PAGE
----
Ex-Saskatchewan finance minister Andrew Thomson runs for NDP in Eglinton-Lawrence
Tory Joe Oliver already in tough against Liberal Marco Mendicino in riding with low NDP vote in past
The federal New Democrats are pitting a former Saskatchewan finance minister against the incumbent federal minister in the Toronto riding of Eglinton-Lawrence, in a bid to shore up the party's credibility on the economic front.
NDP Leader Tom Mulcair was confident that Thomson can defeat Conservative Joe Oliver, but the NDP has never done well in the riding.
"The NDP's Andrew Thomson offers the people of Eglinton-Lawrence something that Joe Oliver hasn't — a record of balanced budgets," Mulcair said.
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Mulcair said he'll take Thomson's economic record in Saskatchewan over that of Oliver and Prime Minister Stephen Harper any day.
As finance minister in Saskatchewan, Thomson brought in big tax cuts in 2006 and skirmished with the federal government over equalization payments.
Mulcair said an NDP government would give Parliament's budget officer more powers so Canadians have a much better window into the budget process.
"Our plan will enshrine budget transparency into law," Mulcair said as he announced the policy at a campaign event in Toronto.
More power for the budget officer
The New Democrats would protect the budget watchdog from political interference and force government departments and agencies to make financial information available, he added.
"We'll remove the prime minister's power to fire the parliamentary budget officer and make them an independent officer of Parliament, like the auditor general," Mulcair said. "We'll make transparency the law so that future governments can't hide financial information from Canadians."
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Before he became prime minister, Stephen Harper promised an independent budget authority, greater accountability and transparency in the budgeting process, and said he would force ministries to disclose information, noted Mulcair.
"But he's failed to deliver on every single one," he said. "Stephen Harper went out of his way to undermine the independence of the office, fighting the parliamentary budget officer in court to prevent the release of budget details."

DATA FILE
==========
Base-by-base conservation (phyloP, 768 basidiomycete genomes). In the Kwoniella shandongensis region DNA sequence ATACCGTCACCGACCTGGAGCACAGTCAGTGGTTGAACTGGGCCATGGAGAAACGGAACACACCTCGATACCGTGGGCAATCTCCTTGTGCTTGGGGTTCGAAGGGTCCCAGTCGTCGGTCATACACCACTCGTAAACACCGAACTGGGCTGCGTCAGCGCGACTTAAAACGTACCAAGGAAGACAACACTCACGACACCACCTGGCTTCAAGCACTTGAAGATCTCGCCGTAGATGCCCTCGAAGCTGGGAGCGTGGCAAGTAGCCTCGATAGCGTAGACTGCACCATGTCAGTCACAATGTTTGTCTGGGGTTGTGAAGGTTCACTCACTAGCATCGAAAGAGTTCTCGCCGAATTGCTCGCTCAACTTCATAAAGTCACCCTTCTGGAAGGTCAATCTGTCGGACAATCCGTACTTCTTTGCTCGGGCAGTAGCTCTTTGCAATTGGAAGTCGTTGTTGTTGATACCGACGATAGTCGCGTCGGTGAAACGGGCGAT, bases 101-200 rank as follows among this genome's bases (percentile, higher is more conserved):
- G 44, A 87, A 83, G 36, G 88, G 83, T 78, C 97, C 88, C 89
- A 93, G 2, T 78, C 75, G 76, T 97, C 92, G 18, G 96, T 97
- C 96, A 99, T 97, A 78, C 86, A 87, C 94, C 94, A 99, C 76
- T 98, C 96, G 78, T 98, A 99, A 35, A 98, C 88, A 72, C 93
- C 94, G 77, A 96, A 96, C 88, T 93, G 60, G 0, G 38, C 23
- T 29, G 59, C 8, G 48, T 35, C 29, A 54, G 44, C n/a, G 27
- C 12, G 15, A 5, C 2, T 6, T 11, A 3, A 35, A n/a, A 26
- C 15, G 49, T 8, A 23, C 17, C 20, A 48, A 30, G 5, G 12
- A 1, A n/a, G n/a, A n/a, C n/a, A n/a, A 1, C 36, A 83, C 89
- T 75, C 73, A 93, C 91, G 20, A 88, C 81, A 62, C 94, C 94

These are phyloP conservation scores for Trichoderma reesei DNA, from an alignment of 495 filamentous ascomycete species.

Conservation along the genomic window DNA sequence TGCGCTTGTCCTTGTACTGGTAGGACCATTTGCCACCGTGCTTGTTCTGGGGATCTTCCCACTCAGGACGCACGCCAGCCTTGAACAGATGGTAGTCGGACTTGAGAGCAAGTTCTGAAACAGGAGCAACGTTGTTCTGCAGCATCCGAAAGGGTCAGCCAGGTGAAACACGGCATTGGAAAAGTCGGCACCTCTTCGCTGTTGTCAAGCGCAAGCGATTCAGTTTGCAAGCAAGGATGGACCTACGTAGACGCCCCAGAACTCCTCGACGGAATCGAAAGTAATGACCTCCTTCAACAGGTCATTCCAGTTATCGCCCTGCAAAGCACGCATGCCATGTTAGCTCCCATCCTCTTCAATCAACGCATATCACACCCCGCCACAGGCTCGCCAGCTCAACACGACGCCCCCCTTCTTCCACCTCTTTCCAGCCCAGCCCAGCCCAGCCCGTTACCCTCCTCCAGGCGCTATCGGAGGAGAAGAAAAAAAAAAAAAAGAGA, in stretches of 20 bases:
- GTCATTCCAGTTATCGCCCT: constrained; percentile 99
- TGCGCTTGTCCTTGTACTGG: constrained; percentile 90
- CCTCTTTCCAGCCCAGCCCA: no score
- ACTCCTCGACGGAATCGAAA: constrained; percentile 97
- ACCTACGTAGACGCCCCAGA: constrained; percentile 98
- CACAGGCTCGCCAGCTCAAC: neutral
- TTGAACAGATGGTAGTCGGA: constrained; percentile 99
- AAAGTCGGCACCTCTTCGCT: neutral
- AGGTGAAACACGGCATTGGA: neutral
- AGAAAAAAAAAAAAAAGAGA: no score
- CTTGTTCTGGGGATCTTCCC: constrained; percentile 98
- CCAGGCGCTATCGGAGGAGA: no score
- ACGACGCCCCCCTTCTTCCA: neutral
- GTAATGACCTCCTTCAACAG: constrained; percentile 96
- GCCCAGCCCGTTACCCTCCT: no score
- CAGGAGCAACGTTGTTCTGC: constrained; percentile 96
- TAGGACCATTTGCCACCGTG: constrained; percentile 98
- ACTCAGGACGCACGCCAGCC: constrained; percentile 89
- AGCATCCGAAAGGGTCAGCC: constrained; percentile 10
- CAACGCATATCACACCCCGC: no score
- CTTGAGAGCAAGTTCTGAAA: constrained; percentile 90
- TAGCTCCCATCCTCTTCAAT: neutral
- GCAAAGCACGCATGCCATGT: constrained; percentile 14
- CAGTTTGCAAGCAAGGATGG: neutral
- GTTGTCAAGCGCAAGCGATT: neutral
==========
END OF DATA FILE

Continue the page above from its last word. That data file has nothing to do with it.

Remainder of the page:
Harper's Conservatives clashed often with former parliamentary budget officer Kevin Page, starting in 2008 when he warned of a recession and possible deficits, but an economic update from the Tories indicated no recession and no budget shortfalls.
Page got under the Conservatives' skin again in 2011 when he said the cost of the F35 fighter planes would be significantly more expensive than the government had been stating. And in 2012, he disagreed with Harper's decision to raise the eligibility requirement for Old Age Security payments and disputed the Conservatives' conclusion that the program was not sustainable. His assessment of the OAS was called "unbelievable, unreliable, incredible" by then-finance minister Jim Flaherty.
Page even sued the Conservative government in 2012 over its refusal to provide information on budget cuts, staff reductions and other austerity measures.
Conservatives 'not credible' on Senate scandal
The NDP leader also said testimony from Harper's former chief of staff, Nigel Wright, at Mike Duffy's trial, shows many people in the prime minister's office knew Wright cut a $90,000 cheque for the senator to pay back expenses billed to taxpayers.
"Mr. Harper would have us believe that these were rogue elements within his office who did this without letting him know anything about what was going on," said Mulcair. "But the thing, is if they were out of control and not reliable people ... how come he's kept them all in his office? That's just not credible."
Mulcair also lashed out at Harper for gutting environmental protections and trying to ease the approval process for projects like the Energy East pipeline, which he said ended up making it harder, not easier, to get them started.
"Stephen Harper poisoned the well," he said. "He thought he was helping these companies get their projects faster, but in fact not one of them has gotten off the drawing board."
The NDP would introduce a new approvals process for big energy projects and would start over again with Energy East, added Mulcair.
"You can't say 'Yes' to Energy East or any other project right now because the public simply can't have confidence (in the process), he said. "So the first thing we'll do is put back the process, and re-start Energy East under that credible process."